Currently, this is how I prefer to freeze my fish. I found that without vacuum packing it doesn't take long before the flesh gets freezer burn. I would probably use the method suggested by nanee2jlp but I personally don't eat crumbed fish. It would be excellent for cooking straight from frozen though.

One other tip. Don't fully defrost frozen fish. Fish should not be bought to room temperature before cooking either. It is much better cooked from cold and the colder the better imo.

autumnwinds, Jul 20, 11:41am
** bumps another interesting thread about fish freezing process - help for those who may not be aware. **

strathview, Jul 21, 12:18am
I freeflow my fish fillets. Lay them flat in heavy plastic bags on trays and freeze. Cook them from frozen do not defrost. Use over a period of three months or if founder or blue cod up to six months. Have never had freezer burn.

cleggyboy, Jul 21, 1:47am
When I used to go fishing, I used to prepare the fish for freezing on board my boat. It only was washed in salt water then drained and packed in plastic bags and into the chilly bin of ice until I got home. No fish I caught went anywhere near fresh water it stuffs it immediately.

kevymtnz, Jul 21, 2:11am
do not wash with plain water unless cooking straight away otherwise dont and freeze asap

buzzy110, Jul 21, 4:35am
Well I tried it and it is by far and away the absolute best method of freezing fish ever. Fish tastes and cooks exactly like it is fresh out of the water. Even vacuum packing is not a patch on freezing in salt water. I'll never do it any other way now.

So now I place fillets in a bag and then cover with salt water. Place in the freezer till it is solid and seal the bag with a vacuum sealer.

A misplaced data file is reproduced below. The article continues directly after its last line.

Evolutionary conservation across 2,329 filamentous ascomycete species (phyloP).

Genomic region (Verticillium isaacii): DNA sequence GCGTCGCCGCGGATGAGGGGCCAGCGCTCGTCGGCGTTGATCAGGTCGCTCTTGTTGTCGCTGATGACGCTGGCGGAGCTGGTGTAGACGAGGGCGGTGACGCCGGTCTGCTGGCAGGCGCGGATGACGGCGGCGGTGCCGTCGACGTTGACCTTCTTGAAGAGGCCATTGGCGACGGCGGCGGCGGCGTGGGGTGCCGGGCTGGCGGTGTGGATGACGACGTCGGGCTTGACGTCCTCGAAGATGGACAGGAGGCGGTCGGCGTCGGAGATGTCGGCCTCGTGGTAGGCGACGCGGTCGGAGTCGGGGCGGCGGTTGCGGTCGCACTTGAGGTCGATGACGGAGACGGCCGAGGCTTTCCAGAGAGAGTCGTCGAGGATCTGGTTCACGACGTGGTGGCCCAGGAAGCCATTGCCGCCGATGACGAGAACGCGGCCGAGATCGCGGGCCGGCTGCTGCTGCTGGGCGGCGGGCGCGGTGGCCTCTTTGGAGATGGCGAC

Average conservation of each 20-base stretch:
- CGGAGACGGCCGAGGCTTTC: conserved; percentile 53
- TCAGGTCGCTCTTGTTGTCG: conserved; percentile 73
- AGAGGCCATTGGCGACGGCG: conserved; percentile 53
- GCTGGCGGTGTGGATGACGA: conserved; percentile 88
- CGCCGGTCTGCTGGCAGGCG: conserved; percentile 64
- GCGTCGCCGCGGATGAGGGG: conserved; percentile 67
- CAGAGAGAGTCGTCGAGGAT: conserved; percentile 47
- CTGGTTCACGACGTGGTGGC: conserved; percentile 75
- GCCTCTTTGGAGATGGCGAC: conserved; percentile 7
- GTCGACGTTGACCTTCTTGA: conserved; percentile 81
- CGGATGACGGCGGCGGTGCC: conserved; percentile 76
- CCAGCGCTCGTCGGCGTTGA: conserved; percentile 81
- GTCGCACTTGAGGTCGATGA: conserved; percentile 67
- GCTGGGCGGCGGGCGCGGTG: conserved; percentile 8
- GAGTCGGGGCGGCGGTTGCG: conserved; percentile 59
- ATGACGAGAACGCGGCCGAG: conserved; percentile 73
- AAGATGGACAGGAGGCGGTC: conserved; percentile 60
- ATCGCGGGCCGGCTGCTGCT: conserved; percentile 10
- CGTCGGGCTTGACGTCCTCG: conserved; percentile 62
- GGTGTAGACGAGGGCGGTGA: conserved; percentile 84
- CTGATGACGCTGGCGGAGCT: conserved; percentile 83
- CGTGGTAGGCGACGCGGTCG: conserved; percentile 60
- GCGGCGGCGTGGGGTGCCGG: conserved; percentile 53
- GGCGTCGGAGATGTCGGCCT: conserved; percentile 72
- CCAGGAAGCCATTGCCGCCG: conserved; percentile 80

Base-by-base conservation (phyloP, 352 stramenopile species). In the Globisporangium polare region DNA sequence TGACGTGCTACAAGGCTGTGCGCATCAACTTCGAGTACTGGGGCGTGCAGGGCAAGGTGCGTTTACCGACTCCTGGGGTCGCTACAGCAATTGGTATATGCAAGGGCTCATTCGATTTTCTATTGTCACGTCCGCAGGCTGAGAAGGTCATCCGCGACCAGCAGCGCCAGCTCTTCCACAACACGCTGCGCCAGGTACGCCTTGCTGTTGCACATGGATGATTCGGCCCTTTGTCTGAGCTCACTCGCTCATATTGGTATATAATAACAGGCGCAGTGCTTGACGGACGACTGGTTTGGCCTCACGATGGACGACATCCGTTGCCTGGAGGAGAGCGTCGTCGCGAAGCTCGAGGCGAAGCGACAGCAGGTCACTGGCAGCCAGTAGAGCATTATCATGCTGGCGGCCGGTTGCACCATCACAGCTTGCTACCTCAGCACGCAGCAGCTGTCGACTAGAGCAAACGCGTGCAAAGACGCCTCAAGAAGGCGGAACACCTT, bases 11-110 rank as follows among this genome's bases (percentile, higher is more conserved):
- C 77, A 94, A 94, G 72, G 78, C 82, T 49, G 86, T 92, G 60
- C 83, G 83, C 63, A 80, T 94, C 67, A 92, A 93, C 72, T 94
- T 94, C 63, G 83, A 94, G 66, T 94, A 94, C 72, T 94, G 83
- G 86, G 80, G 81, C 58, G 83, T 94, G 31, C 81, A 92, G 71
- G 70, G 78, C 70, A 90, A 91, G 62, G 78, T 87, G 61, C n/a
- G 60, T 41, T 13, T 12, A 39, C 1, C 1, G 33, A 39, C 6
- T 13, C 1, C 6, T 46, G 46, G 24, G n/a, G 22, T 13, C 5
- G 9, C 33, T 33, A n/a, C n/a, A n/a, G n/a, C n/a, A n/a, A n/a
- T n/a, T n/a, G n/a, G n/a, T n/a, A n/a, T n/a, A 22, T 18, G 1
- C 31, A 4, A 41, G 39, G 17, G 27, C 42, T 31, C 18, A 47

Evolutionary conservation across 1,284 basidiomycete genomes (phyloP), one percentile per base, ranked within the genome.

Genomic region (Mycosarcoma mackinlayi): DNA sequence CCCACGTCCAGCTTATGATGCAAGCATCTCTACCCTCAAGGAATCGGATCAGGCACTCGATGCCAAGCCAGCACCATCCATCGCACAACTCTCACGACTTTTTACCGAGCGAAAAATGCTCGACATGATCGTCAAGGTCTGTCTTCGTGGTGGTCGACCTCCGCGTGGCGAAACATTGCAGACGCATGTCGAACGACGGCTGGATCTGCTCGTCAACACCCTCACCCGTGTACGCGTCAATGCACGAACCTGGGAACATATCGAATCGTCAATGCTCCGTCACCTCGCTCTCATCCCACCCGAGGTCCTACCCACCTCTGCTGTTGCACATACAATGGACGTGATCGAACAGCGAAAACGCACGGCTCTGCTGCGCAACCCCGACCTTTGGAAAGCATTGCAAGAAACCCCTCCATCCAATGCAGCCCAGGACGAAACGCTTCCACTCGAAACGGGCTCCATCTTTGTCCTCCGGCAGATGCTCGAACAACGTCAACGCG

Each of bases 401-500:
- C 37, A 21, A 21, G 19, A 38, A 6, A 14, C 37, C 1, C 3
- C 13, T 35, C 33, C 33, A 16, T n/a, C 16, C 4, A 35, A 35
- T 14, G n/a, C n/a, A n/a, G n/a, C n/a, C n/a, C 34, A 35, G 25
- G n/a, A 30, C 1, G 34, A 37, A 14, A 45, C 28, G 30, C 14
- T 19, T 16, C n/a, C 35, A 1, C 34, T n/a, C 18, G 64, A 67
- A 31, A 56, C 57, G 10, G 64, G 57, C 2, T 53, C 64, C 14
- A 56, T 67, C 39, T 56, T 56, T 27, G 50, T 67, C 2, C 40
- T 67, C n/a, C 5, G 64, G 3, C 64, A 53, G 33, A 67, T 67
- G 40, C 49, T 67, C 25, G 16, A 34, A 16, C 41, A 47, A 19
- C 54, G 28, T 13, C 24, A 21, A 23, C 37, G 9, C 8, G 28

gardner12, Jul 21, 4:36am
have found if you live near the sea to freeze in salt water comes out as if fresh from the sea, we had a beach house and did a lot of fishing and froze to bring back to town like this

nauru, Jul 21, 6:15am
Thanks for sharing that info buzzy, I didn't know that tip for freezing fish. I always vac pac.

rainrain1, Jul 21, 10:27pm
Fish keeps very well frozen I find, as long as It's not left too long in the freezer. I freeze it all the time.

deano, Jul 21, 11:23pm
We catch a lot of fresh fish and have bought a good vacuum pack machine which does keep fish well. But I was brought up to NEVER wash fish in water as it opens up the flakes - so I just pat it dry with a paper towel.

Interestingly, we were in Canada staying with friends once and we had turbot for dinner one night and they had frozen it in water. Seemed very fresh to us. First time I'd ever seen that so perhaps it does work well.

socram, Jul 24, 9:41am
I always buy a load of monkfish when the local shop has it. Unbag it all, check for any bones then split it into large and small pieces then just bag and freeze as is, 1 meal per bag.

Small pieces go into stir fry or gumbo type rice dishes, larger pieces get coated after partial thawing. Never had an issue just as long as the fish is fresh when you buy it.